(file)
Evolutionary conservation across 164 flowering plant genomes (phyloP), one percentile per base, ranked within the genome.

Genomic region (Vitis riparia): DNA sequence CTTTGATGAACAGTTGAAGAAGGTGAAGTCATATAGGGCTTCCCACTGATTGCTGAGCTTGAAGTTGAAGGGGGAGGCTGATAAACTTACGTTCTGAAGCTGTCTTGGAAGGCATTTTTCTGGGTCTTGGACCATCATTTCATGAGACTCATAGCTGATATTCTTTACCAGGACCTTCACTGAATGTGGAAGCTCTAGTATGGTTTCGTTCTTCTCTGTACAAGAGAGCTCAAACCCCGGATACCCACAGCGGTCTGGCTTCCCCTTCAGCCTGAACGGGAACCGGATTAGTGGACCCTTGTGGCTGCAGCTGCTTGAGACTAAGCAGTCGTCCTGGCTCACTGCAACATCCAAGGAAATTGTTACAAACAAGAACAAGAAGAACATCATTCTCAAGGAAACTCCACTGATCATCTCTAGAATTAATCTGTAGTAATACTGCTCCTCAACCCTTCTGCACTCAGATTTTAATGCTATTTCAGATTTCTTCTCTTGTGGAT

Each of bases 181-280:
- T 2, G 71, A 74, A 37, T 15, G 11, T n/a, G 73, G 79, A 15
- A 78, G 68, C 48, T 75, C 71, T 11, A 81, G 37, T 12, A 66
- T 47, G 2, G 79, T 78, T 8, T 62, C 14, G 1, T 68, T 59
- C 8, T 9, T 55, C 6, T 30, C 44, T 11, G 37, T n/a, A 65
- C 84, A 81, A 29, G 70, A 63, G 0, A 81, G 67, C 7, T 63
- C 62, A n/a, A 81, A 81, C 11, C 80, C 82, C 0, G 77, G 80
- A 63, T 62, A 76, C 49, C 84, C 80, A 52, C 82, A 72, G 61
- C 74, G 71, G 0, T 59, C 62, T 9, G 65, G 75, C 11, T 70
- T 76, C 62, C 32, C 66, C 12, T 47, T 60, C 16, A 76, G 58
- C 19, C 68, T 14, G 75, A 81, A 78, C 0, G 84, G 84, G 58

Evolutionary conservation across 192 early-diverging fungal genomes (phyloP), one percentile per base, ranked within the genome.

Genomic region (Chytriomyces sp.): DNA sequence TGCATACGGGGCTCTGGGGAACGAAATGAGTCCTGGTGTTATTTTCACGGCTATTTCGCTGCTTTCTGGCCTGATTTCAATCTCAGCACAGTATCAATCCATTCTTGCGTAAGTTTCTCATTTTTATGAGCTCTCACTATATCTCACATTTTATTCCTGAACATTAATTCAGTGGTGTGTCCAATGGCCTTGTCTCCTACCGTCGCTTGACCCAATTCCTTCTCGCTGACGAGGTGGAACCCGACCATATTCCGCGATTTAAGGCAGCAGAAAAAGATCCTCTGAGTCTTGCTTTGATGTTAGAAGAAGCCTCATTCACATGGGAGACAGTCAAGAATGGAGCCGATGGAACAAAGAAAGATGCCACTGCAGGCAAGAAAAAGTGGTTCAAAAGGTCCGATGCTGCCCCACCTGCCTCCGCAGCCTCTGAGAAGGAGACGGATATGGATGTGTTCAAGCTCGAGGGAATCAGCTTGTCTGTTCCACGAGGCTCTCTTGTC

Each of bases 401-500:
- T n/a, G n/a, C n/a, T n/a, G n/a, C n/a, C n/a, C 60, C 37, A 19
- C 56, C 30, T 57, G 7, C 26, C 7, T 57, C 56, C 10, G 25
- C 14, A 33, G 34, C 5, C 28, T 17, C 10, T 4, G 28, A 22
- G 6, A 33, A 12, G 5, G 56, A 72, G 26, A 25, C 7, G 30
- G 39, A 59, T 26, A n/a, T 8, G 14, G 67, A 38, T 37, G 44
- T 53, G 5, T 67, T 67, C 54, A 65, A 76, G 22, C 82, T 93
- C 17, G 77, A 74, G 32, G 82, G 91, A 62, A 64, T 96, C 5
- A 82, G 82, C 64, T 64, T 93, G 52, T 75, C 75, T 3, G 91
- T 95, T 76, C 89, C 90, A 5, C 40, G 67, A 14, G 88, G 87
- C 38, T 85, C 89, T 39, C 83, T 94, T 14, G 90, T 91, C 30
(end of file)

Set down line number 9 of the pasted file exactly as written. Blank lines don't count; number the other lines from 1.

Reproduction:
- C 62, A n/a, A 81, A 81, C 11, C 80, C 82, C 0, G 77, G 80